My mom hurries the ants home, though their sturdy bodies find themselves
in our pocket hold. The clouds return in abundant intervals; frequently,
the ground freckles with summer rain. We don’t have egrets, or cicadas, or the black bear
outside a house of light. There are no wild geese. No tornadoes. No knowing we are
close to a body of water because mayflies clutch at clumsy sleeves. But we have
the smell of cooked meat, burned slow like cigarettes. We have pineapple-crust buns.
Air pollution to carry the lungful and a longful breath’s weight. Cantonese sayings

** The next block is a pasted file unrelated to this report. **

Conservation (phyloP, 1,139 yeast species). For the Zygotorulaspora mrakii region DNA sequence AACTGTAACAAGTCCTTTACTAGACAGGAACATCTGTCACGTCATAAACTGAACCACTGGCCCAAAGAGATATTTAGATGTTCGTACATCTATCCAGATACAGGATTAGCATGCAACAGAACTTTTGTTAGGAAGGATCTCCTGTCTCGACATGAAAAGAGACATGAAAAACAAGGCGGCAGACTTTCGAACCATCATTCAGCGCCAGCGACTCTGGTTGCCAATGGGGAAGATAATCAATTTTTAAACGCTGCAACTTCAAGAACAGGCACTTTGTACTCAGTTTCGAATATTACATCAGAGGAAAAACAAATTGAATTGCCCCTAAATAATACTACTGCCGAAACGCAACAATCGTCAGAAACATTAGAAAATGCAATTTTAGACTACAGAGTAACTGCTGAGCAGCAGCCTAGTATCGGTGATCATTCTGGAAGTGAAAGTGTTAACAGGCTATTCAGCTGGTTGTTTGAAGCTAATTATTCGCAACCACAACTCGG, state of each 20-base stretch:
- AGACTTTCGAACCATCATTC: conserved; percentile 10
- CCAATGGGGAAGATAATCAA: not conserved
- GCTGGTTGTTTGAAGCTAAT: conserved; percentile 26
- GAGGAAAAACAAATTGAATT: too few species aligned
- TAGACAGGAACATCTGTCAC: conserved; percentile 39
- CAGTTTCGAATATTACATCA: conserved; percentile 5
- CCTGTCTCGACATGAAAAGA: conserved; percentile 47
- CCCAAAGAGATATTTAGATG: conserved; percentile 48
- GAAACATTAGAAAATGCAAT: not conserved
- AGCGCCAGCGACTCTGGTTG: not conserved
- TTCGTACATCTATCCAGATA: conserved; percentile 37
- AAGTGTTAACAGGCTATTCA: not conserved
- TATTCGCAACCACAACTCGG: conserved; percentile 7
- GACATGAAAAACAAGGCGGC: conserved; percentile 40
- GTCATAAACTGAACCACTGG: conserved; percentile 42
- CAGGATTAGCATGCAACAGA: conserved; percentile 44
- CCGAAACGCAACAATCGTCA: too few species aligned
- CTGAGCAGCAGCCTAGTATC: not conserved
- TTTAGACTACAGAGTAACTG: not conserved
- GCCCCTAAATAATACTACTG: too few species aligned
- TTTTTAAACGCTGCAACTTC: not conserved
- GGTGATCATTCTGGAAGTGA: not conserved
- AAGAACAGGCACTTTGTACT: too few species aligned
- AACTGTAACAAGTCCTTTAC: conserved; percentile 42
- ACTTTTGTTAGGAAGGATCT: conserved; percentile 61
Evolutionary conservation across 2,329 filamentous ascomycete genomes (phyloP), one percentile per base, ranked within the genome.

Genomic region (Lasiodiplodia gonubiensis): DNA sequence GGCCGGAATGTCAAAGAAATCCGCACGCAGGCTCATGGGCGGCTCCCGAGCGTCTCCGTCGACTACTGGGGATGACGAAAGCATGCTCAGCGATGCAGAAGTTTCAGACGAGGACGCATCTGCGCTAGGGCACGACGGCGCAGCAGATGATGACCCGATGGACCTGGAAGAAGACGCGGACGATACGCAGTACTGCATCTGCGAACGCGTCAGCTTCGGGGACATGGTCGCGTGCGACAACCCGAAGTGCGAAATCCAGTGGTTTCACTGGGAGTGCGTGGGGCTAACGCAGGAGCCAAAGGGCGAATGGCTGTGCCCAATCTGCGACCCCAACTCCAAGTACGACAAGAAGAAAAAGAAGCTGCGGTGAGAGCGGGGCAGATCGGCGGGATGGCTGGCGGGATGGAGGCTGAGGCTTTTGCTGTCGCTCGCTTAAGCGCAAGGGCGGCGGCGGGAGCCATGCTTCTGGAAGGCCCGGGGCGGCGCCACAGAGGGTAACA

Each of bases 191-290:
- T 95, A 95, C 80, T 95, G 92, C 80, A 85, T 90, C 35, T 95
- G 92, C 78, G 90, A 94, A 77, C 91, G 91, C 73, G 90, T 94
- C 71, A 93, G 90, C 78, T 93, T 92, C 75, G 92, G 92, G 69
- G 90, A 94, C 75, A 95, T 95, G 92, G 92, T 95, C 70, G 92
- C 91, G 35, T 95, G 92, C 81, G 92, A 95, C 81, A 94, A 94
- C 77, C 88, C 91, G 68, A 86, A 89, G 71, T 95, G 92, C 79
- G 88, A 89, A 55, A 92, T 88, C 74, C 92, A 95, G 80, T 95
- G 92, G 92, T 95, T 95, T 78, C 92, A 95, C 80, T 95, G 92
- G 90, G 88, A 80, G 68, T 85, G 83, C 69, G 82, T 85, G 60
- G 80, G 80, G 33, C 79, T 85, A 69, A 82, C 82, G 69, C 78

to curse your eight generations with, and an ancestral backlog of the very dead.
Metropolitan subways almost always overfilled with wait. Loose edges, I caress images
of a hometown where we have lost our rights. Peeling from sleep’s gel, a silicone of glue
sticking to membranes. The wide expanse of time rarely enough under foggy city lights.
Ariel So is originally from Hong Kong and has lived in Singapore and the United States. Her poetry has appeared in Sprague Gallery, Our Sound, Protest Through Poetry, Bee Infinite Publishing, and elsewhere. She graduated summa cum laude from Scripps College with a BA in English and Creative Writing Emphasis. Currently, she is an MFA Candidate in Poetry at Columbia University.